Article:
Complex Regional Pain Syndrome: Pathophysiology, Diagnosis, and Treatment
Complex regional pain syndrome (CRPS) is a chronic, predominantly neuropathic and partly musculoskeletal pain disorder often associated with autonomic disturbances. It is divided into 2 types, reflecting the absence or presence of a nerve injury.
Patients with either type may exhibit symptoms such as burning pain, hyperalgesia, and/or allodynia with an element of musculoskeletal pain. CRPS can be distinguished from other types of neuropathic pain by the presence of regional spread as opposed to a pattern more consistent with neuralgia or peripheral neuropathy. Autonomic dysfunction (such as altered sweating, changes in skin color, or changes in skin temperature); trophic changes to the skin, hair, and nails; and altered motor function (such as weakness, muscle atrophy, decreased range of motion, paralysis, tremor, or spasticity) also can be present.1,2
At least 50,000 new cases of CRPS are diagnosed in the United States annually.1 Although the incidence rate is subject to debate, a large epidemiologic study from The Netherlands involving 600,000 patients suggests an incidence of 26.2 per 100,000 individuals. The study also found that women are 3 times more likely to be affected, with postmenopausal women having the greatest risk.3
Type 1 CRPS, formerly known as reflex sympathetic dystrophy, often is triggered by a minor or major trauma—fractures account for about 60% of cases.2 Surgery is the next most common precipitating event at 20%. Other etiologies include injections, venipuncture, infections, burns, cerebrovascular accidents, or myocardial infarctions.2,4 There are no identifiable precipitating events in about 10% of patients.2
Type 2, formerly known as causalgia, often is related to high-velocity, blunt injuries, which make up more than 75% of cases. But any process that results in nerve injury, such as surgery, fractures, or injections, also can cause type 2 CRPS.4,5 More than 50% of type 2 cases involving the upper extremities often are related to injuries of the median nerve alone or in combination with another nerve of the upper extremity.5 About 60% of cases in the lower extremities are related to injury of the sciatic nerve.5 Almost all cases involve only partial nerve transection, with upper extremity involvement more prevalent than lower extremity.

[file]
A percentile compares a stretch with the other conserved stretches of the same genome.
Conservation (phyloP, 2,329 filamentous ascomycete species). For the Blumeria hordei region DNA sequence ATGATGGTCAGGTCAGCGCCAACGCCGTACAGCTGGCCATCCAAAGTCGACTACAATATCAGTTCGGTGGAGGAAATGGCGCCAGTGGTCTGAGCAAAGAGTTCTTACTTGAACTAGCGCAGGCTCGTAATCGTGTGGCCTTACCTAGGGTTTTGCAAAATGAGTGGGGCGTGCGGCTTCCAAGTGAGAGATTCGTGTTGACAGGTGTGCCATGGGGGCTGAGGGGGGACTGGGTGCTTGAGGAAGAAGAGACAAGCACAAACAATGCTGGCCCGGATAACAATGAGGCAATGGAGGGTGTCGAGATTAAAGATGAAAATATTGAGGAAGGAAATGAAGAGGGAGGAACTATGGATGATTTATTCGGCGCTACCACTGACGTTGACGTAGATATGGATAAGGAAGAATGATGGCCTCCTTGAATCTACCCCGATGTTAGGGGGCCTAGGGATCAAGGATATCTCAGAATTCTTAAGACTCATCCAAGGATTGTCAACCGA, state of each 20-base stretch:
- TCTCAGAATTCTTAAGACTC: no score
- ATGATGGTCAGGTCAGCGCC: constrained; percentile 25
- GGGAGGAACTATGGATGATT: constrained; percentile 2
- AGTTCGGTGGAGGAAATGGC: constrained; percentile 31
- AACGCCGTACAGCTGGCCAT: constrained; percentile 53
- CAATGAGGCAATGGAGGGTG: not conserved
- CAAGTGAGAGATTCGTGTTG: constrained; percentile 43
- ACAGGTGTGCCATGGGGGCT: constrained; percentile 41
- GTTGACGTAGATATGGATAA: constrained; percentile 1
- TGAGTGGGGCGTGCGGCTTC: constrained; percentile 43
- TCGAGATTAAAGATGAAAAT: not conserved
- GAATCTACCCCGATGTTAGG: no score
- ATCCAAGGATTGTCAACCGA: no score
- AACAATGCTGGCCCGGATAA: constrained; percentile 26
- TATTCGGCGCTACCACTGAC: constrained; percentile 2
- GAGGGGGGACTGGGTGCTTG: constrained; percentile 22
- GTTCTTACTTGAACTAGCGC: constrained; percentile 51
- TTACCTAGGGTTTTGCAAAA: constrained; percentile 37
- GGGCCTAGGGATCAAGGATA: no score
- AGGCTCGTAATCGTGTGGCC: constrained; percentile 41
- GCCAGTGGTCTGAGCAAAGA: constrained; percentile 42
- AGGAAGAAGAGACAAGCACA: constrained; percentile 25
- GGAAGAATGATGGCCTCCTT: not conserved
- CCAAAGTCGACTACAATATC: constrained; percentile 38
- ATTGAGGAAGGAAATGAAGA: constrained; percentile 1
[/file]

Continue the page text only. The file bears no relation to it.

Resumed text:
Historically, CRPS has been poorly understood, and a lack of consistent diagnostic criteria often has been cited in literature. But research in recent years has provided substantial insight into the pathophysiology of the disorder.
As with many other complex conditions, the mechanisms involved in CRPS are multifactorial (Table 1) and include the peripheral and central nervous systems (Figure 1).1 Factors such as altered sympathetic and catecholaminergic function, peripheral and central sensitization, peripheral and central neurogenic inflammation, altered somatosensory representation in the brain, genetics, and psychology all affect patients to varying degrees.
Central sensitization is an increased firing of nociceptive fibers in response to intense or persistent noxious stimuli. It is mediated by the nociception-induced release of neuropeptides such as bradykinin, glutamate, and substance P. This phenomenon is part of the reason patients experience allodynia and hyperalgesia. It is not known whether central sensitization precedes, occurs with, or follows development of other CRPS signs and symptoms.1,4,6
Peripheral sensitization occurs when an initial tissue trauma causes proinflammatory neuropeptides to be released from primary afferent fibers. These neuropeptides increase background firing of nociceptors, decrease the firing threshold for thermal and mechanical stimuli, and increase firing in response to nociceptive stimuli. This decrease in firing threshold contributes to patients experiencing allodynia and hyperalgesia.1,4,6
Sympathetic Nervous System